Orange Juice During Pregnancy First Trimester

If you’re expecting and you actually are tempted by the thought: orange juice during pregnancy first trimester. You will find a lot of valuable facts on this topic, as well as tips, advice, experiences, and answers to questions concerning being pregnant, right nutrition and eating plans.

A healthy woman needs 300 to 500 more calories a day during the second and third trimesters of pregnancy and while breastfeeding her baby to meet her energy demands and to support the healthy growth of her baby.

orange juice during pregnancy first trimester During pregnancy or while breastfeeding your baby, be sure to eat a wide variety of healthy foods.

What nutrients does a pregnant woman need or that she is breastfeeding her baby?

Here you will find a list of essential nutrients that will help you and your baby stay healthy and your baby grow and develop. These nutrients are found in fresh fruits and vegetables, whole grains, nuts, legumes (such as beans), dairy products, and lean meat. Your doctor may also recommend that you take a prenatal multivitamin that contains iron each day.


Calcium helps build strong bones and strong teeth, and plays an important role in the proper functioning of the circulatory, muscular, and nervous systems. Pregnant women and those who are breastfeeding their babies should take about 1,000 mg of calcium a day. Some healthy sources of calcium include low-fat dairy, orange juice and calcium-fortified milk alternatives, cereals, and kale.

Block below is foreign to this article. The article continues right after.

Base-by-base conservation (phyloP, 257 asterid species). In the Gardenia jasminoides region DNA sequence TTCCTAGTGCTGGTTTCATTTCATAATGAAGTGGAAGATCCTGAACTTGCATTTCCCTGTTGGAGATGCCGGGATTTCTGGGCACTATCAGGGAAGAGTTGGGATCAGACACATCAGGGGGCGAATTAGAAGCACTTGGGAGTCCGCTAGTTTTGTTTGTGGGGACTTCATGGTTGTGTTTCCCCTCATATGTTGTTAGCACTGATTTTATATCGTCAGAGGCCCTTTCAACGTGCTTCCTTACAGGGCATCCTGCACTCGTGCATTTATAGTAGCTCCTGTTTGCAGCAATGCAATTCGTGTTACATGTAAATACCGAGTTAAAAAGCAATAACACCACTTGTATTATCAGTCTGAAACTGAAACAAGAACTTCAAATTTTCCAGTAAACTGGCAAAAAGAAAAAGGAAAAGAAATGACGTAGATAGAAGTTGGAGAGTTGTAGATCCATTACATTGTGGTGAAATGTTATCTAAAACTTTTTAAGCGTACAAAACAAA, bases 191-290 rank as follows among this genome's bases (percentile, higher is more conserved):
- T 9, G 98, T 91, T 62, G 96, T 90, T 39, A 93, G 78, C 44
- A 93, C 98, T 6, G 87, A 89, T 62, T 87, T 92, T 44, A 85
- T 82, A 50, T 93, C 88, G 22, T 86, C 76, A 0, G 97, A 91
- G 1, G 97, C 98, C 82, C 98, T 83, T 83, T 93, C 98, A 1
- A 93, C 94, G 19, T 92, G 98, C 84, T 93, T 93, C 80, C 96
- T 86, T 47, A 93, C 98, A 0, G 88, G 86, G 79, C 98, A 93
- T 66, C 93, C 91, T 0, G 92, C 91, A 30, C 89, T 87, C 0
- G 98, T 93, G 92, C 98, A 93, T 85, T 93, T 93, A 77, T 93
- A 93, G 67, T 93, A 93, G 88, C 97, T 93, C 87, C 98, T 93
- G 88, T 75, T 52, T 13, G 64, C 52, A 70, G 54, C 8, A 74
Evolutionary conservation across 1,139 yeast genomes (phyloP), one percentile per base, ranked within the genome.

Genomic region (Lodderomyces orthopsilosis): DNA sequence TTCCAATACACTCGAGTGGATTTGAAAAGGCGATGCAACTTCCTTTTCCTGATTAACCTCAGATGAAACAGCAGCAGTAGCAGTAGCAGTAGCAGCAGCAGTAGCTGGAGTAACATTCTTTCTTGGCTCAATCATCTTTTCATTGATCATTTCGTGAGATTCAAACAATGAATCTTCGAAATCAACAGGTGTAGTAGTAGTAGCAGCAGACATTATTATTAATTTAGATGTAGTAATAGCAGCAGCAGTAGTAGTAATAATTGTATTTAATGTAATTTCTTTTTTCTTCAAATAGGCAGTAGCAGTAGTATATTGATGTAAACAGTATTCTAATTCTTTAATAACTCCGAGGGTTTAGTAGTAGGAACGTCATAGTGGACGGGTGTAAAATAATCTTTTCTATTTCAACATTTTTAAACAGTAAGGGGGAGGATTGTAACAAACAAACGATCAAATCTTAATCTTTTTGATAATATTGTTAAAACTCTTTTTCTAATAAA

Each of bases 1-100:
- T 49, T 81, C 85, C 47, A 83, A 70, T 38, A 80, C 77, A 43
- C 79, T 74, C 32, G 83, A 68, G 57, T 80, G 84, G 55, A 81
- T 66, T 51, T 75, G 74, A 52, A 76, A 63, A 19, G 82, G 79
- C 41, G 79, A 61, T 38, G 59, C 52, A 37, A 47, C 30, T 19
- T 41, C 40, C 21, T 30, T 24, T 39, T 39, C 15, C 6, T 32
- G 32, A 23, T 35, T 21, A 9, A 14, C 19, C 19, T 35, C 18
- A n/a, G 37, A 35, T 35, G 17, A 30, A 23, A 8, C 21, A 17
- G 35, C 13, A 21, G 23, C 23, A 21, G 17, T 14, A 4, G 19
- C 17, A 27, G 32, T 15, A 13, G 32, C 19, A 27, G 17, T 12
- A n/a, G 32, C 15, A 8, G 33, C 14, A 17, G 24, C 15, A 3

Eating carbohydrates helps provide the energy necessary for the growth and development of the baby, as well as for breastfeeding after it is born. The best sources of carbohydrates are whole grains, fruit, and vegetables, which are also good sources of fiber. Try to limit refined carbohydrates, such as refined flour and white rice, as well as added sugars.

The fiber

orange juice during pregnancy first trimester guide Fiber is a nutrient that helps improve constipation, which is common during pregnancy. Whole grains (such as whole wheat bread and brown rice), fruits, vegetables, and legumes (beans, peas, and lentils) are good sources of fiber.

Folic acid

Folic acid helps the baby’s brain and spinal cord develop properly. It is also necessary to make white blood cells and red blood cells. Women who take in at least 400 micrograms (0.4 milligrams) of folic acid a day before conception and during the first months of pregnancy reduce the risk of delivering a baby with neural tube defects (incomplete development). brain and spinal cord).

Pregnant women should ingest 600 micrograms (0.6 milligrams) of folic acid daily during the first and second trimesters of pregnancy. Women who are breastfeeding their babies need 500 micrograms (0.5 milligrams) of folic acid a day. Sources of folic acid include breads and cereals fortified with this nutrient. Folate is the natural form of this nutrient, and it is found in green leafy vegetables, citrus fruits, avocados, lentils, and beans.

Healthy fats

Fat is an important part of a healthy diet. During pregnancy, fat is necessary for the growth and development of the baby. Choose healthy (unsaturated) fats and limit unhealthy fats, such as saturated and trans. Healthy fats include olive oil, rapeseed oil and other vegetable oils, nuts, seeds, avocado, and fatty fish like salmon.